In order to achieve our said goal of optimal gait mechanics we must remove any mental barriers that are inhibiting us from getting there. 

The above comparable diagrams displayed how walking, although two seperate athletic actions, utilize similar muscle groups when performed. 

When you remove reference points, biomechanics, posture, and position from the sprint, you unlock neural adaptations that in turn, will help you get into optimal gait mechanics. Here’s how. 

Sprinting and Running changes your brain wiring

David Raichlen, professor of Biological Sciences of USC and his colleagues scanned the brains of young, competitive distance runners and controls while they rested in a scanner with their eyes open for six minutes. As reported in Frontiers in Human Neuroscience, the runners showed greater connectivity between the so-called frontal parietal network and other neural regions involved in working memory and self-control, which the researchers interpreted as likely due to the cognitive demands of running and the runners’ increased aerobic fitness. 

The runners also showed greater “anti-correlation” between their default mode network (the DMN, which sparks into life when we’re resting) and a series of regions involved in motor control and sensation – the researchers said this could indicate that when on the move, the runners are likely to be very cognitively engaged, with their DMN suppressed.

In layman’s terms, they were able to process their inputs better and make better associations in the brain. Sprinting and running may allow individuals to make connections between improper and proper gait mechanics because they have greater memories and reference points.

Intense sprints seem to boost your executive function

Ever hear of the phrase, “the game slows down.”? 

This in part is due to the amount of exposure elite level athletes have to fast paced environments. This can also be referred to as perceptual cognitive speed. 

I go over this in greater detail in my Agility Course (link to agility course.) 

In Gamespeed, by Ian Jefferys, he states athletes and individuals who operate at higher levels of perceptual cognitive speed have better visual scanning abilities, anticipation, pattern recognition, knowledge of situation, and reaction time.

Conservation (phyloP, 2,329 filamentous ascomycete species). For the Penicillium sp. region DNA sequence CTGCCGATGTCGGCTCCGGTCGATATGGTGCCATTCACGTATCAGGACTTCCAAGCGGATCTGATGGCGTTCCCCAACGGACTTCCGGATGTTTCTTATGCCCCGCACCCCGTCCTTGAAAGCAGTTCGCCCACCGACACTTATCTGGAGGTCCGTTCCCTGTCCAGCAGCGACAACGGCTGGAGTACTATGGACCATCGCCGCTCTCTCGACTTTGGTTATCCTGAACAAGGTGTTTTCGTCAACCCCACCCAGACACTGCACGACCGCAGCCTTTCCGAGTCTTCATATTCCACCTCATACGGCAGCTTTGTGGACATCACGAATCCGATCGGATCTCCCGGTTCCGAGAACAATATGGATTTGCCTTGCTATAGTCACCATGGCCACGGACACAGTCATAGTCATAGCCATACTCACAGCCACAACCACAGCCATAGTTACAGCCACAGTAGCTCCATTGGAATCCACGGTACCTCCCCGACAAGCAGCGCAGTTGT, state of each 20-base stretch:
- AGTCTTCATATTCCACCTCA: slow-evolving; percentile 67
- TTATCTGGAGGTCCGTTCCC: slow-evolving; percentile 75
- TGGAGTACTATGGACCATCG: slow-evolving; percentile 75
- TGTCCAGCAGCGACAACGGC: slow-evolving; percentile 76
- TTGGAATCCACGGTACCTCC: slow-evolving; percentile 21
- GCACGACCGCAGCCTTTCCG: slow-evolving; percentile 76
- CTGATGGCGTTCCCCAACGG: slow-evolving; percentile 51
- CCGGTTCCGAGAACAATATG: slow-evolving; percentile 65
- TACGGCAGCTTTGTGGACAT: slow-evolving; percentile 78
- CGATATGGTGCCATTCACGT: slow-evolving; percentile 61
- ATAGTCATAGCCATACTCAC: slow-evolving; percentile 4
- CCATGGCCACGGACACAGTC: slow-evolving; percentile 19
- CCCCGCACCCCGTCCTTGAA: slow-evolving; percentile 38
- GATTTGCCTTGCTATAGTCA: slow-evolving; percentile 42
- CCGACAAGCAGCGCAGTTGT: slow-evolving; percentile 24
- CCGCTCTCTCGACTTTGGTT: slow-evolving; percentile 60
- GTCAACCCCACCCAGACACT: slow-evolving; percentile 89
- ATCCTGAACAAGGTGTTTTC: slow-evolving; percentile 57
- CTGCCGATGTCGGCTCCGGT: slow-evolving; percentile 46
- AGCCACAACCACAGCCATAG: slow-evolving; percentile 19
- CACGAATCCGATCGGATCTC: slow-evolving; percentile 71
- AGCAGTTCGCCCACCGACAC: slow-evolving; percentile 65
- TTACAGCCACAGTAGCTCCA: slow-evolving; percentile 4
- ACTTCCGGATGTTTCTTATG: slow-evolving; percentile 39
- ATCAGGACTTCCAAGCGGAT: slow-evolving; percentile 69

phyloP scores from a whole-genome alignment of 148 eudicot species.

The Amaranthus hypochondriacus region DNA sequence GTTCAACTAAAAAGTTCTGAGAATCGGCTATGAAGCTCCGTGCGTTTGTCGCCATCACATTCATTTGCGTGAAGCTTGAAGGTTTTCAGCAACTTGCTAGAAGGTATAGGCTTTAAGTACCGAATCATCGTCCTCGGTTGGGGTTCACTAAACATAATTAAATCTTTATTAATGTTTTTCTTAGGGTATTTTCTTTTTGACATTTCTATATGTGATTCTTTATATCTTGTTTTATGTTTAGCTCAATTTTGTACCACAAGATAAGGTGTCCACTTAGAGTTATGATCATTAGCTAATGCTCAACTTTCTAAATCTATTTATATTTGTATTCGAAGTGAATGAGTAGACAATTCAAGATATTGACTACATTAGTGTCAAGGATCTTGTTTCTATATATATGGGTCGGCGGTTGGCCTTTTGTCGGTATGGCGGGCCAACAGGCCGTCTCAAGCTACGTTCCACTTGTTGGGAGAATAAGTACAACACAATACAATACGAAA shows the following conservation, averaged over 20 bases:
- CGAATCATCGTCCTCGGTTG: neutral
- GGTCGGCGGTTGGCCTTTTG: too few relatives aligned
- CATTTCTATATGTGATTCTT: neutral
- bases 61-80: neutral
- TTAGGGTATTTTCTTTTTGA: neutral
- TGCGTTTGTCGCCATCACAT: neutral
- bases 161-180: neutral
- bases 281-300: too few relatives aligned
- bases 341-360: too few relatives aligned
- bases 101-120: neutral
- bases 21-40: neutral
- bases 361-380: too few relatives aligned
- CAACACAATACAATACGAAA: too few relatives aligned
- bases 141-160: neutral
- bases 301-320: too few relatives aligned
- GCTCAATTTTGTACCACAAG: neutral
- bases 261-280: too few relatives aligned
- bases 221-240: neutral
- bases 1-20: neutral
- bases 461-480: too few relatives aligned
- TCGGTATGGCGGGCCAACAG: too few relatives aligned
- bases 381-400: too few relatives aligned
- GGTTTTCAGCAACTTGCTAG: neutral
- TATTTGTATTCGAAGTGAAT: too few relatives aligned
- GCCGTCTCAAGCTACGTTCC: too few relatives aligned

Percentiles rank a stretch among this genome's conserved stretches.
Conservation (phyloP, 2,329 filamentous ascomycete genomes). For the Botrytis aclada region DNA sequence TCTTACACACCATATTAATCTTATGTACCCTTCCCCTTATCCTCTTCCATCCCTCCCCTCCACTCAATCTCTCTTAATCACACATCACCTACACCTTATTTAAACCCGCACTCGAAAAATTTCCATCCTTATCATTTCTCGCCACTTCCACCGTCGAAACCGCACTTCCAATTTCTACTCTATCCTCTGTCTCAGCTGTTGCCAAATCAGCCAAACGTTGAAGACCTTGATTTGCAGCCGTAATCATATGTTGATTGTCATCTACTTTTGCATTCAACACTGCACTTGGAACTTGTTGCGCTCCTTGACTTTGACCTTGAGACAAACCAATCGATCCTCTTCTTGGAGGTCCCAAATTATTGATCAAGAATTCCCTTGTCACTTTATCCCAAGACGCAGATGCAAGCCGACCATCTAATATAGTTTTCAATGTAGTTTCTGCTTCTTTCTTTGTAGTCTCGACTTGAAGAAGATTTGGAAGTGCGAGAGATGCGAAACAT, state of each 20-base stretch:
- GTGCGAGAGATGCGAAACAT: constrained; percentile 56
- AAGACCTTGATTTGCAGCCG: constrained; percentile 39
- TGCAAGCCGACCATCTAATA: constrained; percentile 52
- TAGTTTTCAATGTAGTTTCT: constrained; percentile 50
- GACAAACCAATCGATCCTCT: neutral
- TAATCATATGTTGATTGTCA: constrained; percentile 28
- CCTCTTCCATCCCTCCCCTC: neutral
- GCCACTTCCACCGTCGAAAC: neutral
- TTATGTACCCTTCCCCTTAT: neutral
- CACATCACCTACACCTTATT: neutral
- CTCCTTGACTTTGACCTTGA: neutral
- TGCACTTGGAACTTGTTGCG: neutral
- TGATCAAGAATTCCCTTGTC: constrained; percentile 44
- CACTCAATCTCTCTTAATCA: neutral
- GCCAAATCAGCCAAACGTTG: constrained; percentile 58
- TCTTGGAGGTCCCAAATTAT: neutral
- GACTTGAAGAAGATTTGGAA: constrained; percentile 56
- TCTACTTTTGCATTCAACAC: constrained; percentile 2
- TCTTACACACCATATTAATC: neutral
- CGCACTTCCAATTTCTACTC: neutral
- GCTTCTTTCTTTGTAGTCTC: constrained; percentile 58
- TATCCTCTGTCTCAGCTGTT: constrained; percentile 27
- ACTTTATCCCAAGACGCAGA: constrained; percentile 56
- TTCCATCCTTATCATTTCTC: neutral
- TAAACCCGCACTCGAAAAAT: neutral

One of the most eye-opening books I have read over the past year is Nonlinear Pedagogy in Skill Acquisition: An Introduction by Jia Yi Chow, Keith Davids, Chris Button, and Ian Renshaw. In this text, the authors provide some key points that they feel describe skilled athletes in sport.

Skilled athletes are able to:

  1. Produce functional, efficient, and effective movement patterns that appear smooth and effortless.
  2. Coordinate their actions successfully, with respect to important environmental surfaces, objects, and other individuals, demonstrating precise timing between movements.
  3. Consistently reproduce stable and functional coordination solutions under the stress of competition.
  4. Organize movement patterns that are not automated in the sense of being identical from one performance trial to the next, but that are subtly varied and precisely adapted to immediate changes in the environment.

Every aforementioned athletic action is a byproduct of frequent exposure, nature, and nurture. Another study published in Preventive Medicine Reports, researchers asked young volunteers (average age 12) to complete several 10-second sprints for ten minutes and then take some cognitive tests. The participants acted as their own controls and on another day (either before or after the sprint day) they completed the same mental tests after 10 minutes of rest. 

The participants’ performance on the Stroop Test – a long-established measure of mental control or what psychologists call “executive function” – seemed to be enhanced immediately after the sprints and 45 minutes afterwards, as compared with after resting. 

There were no effects of the sprints on visual-spatial memory (right side dominance) performance or basic mental speed (as judged by the Digit Symbol Substitution test). 

Based on their finding of an apparent benefit of sprints on executive function, Simon Cooper and his colleagues said there was a case for including more opportunities for intense exercise in the school day.

It is my belief that sprinting specifically, can help an athlete or individual cognitivity be more aware of their inputs, orientation, positions, and outputs as it pertains to health and performance. 

However, as we all know, the limiting mental factor in convincing a specific change in the body must be made, is removing the most important training variable: STRESS.



All stress is created equal whether you like it or not. The stress you experience from an emotional break up will be processed by the brain the same way an extremely hard workout would be. The same sequences of physiological processes will happen irrelevant of what the external stressor is.